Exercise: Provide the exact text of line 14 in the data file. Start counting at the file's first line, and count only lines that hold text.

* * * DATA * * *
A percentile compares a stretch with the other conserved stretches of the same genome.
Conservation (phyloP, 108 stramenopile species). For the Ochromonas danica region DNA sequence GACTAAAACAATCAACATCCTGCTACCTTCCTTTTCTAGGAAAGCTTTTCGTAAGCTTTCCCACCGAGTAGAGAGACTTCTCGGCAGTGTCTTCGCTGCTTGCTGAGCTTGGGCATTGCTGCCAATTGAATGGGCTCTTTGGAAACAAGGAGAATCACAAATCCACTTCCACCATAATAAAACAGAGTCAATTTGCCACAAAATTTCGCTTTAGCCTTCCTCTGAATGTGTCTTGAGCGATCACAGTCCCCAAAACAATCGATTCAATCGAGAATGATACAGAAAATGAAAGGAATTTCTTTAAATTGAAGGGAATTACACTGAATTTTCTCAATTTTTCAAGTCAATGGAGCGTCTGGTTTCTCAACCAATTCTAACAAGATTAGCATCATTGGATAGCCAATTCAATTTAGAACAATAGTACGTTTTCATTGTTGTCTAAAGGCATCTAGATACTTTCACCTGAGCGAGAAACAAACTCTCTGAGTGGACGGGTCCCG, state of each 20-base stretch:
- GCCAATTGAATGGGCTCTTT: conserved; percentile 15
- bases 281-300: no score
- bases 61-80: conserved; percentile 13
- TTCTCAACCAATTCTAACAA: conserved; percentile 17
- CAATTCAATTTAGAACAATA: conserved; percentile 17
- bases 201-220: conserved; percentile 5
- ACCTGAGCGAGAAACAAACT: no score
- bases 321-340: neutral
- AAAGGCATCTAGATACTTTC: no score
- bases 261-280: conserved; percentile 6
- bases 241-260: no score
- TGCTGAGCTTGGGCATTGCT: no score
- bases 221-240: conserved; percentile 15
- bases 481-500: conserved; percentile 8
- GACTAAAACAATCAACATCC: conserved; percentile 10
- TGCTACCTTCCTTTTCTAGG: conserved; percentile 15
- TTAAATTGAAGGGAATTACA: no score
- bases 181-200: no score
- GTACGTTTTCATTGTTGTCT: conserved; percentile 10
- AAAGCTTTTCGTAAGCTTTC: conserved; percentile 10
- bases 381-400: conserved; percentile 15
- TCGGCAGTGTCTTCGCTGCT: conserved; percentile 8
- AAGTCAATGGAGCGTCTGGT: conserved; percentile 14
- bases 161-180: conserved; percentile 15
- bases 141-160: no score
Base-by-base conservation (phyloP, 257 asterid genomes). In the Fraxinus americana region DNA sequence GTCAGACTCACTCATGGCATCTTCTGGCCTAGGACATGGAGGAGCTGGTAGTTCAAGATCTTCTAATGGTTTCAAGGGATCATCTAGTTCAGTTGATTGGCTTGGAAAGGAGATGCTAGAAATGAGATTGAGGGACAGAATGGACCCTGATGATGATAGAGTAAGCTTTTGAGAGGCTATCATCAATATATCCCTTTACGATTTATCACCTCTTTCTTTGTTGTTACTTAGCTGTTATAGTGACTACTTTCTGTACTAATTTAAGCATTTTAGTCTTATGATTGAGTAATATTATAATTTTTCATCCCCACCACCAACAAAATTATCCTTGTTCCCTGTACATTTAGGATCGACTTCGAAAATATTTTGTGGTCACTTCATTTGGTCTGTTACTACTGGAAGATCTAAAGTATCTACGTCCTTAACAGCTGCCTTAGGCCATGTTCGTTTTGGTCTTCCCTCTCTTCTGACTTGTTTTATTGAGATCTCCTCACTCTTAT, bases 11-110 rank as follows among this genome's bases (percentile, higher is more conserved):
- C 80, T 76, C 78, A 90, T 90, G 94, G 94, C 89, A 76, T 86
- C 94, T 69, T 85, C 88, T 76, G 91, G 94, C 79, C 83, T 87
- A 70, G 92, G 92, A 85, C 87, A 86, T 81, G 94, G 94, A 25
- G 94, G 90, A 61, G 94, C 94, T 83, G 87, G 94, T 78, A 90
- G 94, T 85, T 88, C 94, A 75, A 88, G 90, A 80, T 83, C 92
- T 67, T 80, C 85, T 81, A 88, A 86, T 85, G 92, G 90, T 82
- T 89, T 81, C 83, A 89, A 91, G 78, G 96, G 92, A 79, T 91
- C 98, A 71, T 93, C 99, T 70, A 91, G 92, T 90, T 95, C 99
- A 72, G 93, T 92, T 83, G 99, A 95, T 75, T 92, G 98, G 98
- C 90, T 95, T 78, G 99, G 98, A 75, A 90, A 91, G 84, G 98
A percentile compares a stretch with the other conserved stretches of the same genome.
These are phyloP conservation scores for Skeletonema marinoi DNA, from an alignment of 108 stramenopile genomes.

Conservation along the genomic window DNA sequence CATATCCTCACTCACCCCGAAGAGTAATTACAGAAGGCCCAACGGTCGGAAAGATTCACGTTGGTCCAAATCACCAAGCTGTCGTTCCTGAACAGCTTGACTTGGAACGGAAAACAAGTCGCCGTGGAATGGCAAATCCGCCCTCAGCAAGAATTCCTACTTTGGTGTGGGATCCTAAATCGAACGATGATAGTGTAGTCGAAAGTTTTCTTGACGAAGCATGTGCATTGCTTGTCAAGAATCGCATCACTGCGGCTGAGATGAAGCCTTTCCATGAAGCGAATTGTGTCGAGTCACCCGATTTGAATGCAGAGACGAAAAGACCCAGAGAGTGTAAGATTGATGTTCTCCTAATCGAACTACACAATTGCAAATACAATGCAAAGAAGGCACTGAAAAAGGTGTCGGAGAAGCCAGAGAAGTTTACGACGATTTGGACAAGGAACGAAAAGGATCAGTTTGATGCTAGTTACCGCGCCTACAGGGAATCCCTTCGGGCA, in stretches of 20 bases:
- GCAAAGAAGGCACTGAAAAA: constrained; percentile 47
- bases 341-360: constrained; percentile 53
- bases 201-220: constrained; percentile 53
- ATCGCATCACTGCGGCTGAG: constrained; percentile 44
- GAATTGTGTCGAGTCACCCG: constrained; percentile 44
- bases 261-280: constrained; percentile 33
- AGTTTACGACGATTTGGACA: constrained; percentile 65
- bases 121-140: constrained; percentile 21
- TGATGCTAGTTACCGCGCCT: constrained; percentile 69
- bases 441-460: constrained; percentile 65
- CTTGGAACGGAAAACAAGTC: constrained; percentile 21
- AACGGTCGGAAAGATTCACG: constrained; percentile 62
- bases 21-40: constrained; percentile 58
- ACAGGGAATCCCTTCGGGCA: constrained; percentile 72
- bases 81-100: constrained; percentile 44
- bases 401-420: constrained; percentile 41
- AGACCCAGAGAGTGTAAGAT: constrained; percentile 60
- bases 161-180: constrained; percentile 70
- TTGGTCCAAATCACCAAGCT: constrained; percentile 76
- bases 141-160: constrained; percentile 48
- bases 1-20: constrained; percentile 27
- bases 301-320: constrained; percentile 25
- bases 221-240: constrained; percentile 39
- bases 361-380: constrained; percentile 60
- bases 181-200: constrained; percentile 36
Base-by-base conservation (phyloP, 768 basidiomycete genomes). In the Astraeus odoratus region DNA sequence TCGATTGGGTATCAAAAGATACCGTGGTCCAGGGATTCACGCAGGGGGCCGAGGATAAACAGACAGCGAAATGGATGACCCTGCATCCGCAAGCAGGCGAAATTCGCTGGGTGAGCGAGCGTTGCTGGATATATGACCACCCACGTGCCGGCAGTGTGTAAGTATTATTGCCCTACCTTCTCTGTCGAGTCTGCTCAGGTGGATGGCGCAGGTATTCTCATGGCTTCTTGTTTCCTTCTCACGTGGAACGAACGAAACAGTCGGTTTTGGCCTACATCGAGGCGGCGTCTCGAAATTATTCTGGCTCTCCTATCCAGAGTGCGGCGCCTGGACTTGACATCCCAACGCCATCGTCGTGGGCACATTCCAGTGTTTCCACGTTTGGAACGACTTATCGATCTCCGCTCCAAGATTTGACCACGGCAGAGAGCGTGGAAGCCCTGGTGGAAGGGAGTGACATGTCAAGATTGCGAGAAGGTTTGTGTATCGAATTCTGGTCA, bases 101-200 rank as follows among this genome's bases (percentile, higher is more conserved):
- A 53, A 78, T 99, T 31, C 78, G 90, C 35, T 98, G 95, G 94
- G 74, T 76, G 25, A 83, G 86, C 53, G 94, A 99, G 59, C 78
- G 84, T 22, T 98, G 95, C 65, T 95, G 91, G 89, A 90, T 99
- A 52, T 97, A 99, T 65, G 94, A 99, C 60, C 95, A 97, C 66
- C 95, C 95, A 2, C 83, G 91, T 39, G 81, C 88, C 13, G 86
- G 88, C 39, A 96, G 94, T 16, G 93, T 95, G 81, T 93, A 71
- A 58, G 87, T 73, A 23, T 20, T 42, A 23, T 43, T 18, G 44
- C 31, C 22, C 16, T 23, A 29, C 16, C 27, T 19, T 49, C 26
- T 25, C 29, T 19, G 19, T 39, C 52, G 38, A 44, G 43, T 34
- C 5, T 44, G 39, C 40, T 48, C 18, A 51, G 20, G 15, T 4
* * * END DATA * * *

- TGCTGAGCTTGGGCATTGCT: no score